Now go to the Attribute Editor for this imageplane and lower the opacity a bit so we can see our mesh through it.
Also, let's turn it off in all the other views.
Now do the same thing for the front view.
We're going to use the Polygon Creation method in this example.
Starting with the side view, use the Create Polygon Tool and create a number of points to outline the head.
Be sure to place the same number of vertices in the upper and lower mouth areas. You'll see why later.
Now we have a basic silhouette of the head.
Let's extrude the face by selecting it and holding Shift + right-clicking and selecting extrude.
Use the manipulator to pull the face out a bit, and then delete it.
This leaves us with a thin ring of faces in the shape of the head.
Now that our head fits the side view, we need to extrude it to fit the front view. The two views combined will give us our 3D shape.
However, let's remember the first rule about good topology. We want to build rings around the major features.
To accomplish this, we're going to start at one of those major features, the mouth, and slowly build outward in a ring pattern.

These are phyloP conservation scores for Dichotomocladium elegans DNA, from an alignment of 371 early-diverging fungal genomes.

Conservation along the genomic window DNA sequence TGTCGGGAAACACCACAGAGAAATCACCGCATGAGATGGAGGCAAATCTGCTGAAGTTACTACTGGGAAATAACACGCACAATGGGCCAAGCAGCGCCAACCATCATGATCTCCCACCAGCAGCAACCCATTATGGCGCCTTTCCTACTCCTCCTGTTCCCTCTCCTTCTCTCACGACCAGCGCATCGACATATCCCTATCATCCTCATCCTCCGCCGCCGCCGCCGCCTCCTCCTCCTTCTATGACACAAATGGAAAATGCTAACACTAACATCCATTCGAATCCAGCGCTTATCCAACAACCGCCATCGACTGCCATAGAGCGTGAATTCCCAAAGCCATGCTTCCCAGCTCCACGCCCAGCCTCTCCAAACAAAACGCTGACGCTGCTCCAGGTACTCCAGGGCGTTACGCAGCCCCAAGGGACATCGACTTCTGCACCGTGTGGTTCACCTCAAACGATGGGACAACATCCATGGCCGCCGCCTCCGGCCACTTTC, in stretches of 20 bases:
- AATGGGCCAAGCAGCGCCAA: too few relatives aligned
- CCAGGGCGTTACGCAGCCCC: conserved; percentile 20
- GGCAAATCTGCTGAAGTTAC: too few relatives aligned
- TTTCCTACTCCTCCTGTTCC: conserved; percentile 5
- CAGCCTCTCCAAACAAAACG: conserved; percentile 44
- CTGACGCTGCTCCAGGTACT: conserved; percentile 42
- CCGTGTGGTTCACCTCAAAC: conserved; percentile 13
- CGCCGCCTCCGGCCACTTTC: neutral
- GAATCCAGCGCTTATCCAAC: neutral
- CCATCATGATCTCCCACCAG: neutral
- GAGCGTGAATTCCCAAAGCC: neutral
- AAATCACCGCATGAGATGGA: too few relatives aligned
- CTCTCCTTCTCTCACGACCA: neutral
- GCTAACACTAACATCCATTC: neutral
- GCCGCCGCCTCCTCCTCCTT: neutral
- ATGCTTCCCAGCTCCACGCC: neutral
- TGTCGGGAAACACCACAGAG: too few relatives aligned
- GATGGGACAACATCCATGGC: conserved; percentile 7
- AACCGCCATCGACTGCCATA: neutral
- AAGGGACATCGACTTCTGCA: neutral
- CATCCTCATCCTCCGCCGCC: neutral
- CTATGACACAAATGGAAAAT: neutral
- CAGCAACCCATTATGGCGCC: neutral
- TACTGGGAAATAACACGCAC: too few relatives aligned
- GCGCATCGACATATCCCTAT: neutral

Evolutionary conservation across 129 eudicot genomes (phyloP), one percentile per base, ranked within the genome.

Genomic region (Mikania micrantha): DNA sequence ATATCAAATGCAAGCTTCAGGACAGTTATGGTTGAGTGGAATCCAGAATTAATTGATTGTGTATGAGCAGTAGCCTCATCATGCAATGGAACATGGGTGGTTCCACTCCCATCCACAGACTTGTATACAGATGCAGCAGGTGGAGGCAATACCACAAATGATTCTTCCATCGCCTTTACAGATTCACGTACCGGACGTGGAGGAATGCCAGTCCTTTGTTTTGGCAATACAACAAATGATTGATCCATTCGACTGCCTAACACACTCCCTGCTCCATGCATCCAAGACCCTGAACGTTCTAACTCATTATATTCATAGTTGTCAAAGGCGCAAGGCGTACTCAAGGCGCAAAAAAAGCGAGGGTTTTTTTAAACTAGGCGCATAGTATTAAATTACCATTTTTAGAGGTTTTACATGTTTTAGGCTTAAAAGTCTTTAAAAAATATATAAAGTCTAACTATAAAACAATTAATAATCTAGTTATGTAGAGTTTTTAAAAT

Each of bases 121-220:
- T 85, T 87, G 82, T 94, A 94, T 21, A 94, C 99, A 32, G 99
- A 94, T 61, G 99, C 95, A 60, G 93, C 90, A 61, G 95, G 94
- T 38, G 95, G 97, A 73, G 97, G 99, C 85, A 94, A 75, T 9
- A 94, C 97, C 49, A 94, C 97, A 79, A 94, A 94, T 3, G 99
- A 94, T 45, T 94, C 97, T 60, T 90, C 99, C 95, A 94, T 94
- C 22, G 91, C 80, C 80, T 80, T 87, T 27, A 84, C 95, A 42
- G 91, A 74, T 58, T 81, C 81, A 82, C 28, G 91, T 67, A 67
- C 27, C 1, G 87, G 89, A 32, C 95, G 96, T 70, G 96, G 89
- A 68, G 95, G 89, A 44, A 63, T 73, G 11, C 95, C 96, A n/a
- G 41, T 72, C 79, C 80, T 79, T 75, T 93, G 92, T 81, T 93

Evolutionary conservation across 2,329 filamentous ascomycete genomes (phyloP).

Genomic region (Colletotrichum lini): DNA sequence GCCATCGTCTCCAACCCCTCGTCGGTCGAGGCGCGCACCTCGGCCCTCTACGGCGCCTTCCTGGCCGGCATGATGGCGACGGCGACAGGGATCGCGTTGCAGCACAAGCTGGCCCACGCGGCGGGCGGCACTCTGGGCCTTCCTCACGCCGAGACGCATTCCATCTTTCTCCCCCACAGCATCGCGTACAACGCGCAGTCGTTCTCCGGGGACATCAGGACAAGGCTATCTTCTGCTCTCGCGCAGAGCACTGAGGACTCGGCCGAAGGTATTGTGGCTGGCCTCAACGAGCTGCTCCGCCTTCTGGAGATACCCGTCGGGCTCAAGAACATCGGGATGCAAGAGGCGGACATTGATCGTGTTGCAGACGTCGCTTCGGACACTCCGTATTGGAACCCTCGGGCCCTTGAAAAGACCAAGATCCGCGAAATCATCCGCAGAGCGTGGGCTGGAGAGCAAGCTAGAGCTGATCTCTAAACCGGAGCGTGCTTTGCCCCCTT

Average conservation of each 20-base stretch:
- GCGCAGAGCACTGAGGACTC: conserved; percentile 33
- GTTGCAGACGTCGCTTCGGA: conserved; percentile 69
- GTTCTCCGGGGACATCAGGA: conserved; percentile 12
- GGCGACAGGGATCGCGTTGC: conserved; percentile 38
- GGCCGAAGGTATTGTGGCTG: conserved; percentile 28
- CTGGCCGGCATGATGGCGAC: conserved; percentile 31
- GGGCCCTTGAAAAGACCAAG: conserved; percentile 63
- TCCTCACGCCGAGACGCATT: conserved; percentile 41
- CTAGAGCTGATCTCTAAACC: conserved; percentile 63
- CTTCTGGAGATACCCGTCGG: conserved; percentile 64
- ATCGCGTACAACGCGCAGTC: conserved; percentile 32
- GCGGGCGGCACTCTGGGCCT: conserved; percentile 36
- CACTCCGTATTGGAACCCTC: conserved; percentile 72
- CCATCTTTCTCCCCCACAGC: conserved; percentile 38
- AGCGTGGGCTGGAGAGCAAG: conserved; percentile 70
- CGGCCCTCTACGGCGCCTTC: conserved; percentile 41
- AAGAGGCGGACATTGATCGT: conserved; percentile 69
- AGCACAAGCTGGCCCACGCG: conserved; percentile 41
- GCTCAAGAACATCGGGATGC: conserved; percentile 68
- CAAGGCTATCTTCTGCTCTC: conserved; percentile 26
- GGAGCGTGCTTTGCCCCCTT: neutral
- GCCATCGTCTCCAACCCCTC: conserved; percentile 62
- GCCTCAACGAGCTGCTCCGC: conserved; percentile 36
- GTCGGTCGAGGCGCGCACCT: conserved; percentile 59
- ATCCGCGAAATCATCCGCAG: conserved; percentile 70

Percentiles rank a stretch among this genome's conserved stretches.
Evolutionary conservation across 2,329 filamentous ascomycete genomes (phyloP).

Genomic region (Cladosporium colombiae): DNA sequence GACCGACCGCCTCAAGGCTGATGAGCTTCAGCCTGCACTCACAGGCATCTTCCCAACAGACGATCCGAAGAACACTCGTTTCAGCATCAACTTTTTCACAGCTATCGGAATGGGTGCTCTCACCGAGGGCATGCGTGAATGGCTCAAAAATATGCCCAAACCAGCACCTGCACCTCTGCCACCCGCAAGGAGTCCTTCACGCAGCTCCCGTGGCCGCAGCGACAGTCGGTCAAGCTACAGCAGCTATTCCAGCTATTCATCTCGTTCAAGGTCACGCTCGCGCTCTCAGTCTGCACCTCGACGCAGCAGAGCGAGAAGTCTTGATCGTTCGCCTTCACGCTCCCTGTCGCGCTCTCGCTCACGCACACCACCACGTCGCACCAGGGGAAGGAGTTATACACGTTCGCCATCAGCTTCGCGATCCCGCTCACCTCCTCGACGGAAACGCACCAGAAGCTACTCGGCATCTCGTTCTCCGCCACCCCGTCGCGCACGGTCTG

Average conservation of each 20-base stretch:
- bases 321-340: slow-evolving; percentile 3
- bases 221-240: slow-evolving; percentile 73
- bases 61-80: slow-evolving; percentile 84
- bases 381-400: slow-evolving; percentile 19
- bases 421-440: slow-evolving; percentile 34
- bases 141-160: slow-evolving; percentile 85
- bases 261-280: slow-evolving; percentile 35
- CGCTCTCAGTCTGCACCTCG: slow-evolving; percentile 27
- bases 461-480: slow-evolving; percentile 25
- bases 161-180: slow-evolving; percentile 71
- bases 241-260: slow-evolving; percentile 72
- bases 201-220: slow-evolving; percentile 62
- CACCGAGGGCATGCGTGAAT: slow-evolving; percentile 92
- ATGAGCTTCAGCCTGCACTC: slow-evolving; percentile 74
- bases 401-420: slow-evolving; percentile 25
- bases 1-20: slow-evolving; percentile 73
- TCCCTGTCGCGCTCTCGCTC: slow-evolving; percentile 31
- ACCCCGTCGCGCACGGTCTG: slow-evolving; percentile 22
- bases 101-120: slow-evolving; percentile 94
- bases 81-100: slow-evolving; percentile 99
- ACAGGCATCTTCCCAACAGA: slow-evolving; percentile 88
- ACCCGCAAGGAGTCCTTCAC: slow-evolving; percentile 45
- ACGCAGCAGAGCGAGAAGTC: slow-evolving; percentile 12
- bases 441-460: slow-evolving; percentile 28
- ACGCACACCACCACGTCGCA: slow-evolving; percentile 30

Select the edges around the lips and inner mouth and extrude them a few times. Use the Front and Side View images as a guide.
Now that we've come to the edge of the mouth, this is where we really start creating our loops.
Select the Append to Polygon Tool from the Edit Mesh menu.
Now select the two outermost corresponding edges one at a time.
Maya creates a polygon between them.
Repeat this for each set of adjacent edges.
You'll notice when we reach the innermost edges, an appended polygon will create a tri,
which we'd prefer to avoid.
We've fallen into a trap of modeling. Even though the 2D drawing shows a sharp point here, we should really have 2 edges.
In general, sharp points that are expected to be animated should actually be represented with small square shapes.
Thankfully we can fix this with the Insert Edge Loop tool.